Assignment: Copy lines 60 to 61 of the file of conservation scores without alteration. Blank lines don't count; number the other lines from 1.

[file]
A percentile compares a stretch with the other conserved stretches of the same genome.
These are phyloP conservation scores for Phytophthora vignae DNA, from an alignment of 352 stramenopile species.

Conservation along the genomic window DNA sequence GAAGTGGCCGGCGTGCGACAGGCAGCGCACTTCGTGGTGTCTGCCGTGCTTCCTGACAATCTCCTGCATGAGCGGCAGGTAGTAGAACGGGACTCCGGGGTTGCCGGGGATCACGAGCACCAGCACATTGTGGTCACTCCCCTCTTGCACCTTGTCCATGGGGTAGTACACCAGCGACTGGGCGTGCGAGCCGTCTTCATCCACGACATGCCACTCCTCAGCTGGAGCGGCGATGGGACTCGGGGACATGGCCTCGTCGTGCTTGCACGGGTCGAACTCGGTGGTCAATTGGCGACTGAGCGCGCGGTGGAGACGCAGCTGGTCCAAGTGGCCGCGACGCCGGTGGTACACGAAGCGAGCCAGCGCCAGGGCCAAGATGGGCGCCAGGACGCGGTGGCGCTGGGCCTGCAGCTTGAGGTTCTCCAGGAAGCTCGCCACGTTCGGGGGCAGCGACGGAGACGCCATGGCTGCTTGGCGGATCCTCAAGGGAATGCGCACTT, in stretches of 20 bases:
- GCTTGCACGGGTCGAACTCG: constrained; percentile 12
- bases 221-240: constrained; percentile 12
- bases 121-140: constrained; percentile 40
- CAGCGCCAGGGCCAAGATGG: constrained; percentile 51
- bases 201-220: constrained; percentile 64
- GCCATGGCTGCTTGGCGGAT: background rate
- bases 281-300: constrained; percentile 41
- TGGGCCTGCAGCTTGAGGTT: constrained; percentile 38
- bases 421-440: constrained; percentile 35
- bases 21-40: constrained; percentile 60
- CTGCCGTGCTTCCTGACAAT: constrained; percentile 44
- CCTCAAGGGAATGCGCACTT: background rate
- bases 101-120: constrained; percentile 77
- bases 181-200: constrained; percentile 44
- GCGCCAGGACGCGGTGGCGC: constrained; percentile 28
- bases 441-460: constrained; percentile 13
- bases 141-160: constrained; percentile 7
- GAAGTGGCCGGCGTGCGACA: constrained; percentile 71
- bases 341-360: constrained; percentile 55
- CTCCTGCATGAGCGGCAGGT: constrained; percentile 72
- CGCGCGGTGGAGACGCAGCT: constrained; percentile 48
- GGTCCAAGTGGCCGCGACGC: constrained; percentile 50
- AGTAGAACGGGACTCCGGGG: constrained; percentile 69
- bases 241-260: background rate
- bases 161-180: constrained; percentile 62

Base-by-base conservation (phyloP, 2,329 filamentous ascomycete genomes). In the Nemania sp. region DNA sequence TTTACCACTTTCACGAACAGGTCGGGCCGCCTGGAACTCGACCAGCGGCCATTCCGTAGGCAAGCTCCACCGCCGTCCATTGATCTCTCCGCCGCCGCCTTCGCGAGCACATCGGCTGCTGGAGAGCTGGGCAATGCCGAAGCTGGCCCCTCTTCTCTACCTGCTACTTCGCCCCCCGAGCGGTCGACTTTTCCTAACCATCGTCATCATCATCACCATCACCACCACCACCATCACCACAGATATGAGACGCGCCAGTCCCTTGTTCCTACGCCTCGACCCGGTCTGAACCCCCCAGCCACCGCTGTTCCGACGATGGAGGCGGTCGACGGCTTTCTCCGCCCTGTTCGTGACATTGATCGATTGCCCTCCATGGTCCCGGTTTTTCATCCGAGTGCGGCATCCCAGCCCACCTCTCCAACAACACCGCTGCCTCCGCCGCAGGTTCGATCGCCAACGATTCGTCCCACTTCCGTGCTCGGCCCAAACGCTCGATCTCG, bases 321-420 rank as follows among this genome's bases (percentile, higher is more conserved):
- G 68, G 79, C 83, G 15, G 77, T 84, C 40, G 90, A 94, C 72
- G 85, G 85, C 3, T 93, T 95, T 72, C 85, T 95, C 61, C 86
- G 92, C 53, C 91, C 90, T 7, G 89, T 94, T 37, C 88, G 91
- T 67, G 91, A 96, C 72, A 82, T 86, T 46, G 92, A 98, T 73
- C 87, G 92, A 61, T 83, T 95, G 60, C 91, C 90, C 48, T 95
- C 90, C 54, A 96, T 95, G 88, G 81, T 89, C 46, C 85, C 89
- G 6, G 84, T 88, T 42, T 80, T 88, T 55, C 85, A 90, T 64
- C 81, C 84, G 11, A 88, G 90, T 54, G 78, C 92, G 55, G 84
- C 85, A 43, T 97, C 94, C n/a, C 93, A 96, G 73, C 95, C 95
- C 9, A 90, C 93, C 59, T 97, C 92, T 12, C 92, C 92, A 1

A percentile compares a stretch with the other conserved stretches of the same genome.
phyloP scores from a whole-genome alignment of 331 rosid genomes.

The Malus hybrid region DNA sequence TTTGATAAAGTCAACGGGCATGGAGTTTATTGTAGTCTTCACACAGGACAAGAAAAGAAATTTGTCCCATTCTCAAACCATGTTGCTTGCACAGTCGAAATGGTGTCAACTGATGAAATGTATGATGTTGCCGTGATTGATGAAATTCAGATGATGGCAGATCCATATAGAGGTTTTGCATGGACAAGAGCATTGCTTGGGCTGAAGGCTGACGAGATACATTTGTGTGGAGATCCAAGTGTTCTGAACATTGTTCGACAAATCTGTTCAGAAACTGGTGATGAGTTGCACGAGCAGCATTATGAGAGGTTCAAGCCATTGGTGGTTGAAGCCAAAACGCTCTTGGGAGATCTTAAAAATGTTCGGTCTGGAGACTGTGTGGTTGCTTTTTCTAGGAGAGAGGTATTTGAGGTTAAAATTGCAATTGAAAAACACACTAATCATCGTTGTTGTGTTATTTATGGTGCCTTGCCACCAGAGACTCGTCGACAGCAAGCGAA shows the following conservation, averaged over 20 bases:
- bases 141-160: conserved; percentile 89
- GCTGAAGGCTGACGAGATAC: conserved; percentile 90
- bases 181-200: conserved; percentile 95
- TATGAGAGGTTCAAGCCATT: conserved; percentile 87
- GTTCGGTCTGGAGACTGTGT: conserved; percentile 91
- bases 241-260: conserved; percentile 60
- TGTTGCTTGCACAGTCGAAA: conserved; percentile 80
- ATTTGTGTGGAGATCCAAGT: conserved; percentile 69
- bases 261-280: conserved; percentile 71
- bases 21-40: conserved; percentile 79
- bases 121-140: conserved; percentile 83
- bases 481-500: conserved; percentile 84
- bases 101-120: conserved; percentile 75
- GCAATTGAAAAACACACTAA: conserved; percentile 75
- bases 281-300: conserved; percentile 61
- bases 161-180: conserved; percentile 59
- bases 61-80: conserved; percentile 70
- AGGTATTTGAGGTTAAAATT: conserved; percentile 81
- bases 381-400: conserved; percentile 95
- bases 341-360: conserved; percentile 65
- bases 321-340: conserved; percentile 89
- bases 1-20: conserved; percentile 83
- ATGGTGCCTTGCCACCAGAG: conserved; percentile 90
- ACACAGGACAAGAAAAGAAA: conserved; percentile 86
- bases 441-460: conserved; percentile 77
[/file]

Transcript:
- AGGTATTTGAGGTTAAAATT: conserved; percentile 81
- bases 381-400: conserved; percentile 95